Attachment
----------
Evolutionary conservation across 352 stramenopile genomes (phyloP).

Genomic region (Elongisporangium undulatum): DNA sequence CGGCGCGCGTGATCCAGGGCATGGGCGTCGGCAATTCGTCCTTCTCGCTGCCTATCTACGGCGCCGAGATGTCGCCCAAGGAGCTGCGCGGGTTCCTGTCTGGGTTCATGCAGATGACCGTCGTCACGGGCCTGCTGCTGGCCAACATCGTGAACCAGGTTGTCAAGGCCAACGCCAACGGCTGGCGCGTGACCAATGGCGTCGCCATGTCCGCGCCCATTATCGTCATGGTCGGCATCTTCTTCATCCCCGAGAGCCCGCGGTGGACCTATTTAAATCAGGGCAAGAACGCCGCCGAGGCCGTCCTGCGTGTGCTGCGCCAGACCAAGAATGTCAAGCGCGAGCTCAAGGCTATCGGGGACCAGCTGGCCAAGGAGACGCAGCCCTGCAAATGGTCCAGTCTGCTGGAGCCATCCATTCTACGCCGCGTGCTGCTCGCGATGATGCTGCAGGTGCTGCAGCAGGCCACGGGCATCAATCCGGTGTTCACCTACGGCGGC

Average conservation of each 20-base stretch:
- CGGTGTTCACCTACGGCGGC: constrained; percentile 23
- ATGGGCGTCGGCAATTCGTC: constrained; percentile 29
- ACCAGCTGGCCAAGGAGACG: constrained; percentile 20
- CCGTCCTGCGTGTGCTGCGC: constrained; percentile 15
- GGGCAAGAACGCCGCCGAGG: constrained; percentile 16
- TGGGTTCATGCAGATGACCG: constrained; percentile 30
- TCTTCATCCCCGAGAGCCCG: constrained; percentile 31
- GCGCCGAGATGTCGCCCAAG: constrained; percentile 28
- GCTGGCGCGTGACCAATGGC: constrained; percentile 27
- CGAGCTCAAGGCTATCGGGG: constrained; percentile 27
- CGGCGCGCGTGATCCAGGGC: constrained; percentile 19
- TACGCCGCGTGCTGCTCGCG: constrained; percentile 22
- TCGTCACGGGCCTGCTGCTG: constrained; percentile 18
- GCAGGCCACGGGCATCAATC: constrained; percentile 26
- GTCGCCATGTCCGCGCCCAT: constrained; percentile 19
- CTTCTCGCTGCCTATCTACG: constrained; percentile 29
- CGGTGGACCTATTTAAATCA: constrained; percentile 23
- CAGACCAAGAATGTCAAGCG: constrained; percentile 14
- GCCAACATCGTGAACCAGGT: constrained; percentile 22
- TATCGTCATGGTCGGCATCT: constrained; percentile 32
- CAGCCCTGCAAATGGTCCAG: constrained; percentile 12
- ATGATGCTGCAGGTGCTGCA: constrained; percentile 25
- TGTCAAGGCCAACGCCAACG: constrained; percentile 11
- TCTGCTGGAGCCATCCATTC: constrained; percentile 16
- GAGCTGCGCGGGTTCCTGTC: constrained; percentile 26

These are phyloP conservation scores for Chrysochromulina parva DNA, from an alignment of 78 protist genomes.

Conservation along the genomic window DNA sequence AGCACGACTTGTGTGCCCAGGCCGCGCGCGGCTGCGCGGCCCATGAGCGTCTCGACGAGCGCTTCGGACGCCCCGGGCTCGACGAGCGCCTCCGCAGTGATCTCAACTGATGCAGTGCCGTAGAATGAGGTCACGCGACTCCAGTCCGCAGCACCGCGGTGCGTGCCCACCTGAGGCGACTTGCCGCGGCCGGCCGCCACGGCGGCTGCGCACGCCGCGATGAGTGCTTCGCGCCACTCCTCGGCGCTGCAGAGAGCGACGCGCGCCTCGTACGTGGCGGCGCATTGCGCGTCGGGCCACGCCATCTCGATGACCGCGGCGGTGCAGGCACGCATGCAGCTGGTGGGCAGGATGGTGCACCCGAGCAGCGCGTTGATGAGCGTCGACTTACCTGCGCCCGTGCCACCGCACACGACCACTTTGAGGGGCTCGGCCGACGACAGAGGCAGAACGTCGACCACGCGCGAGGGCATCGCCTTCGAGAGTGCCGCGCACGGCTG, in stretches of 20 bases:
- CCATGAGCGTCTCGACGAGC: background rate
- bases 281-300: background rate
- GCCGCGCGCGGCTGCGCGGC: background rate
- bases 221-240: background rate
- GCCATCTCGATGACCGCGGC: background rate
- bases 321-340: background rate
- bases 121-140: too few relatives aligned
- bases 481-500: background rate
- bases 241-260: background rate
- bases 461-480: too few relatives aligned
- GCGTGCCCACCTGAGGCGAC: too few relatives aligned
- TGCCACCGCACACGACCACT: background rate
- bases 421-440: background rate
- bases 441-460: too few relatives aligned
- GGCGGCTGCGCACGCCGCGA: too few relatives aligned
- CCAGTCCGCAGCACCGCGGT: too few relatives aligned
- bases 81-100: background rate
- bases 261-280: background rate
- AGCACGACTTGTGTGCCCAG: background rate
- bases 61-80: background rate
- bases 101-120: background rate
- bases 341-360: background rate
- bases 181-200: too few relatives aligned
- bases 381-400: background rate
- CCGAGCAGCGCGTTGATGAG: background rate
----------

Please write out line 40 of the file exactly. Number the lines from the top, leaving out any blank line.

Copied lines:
- bases 461-480: too few relatives aligned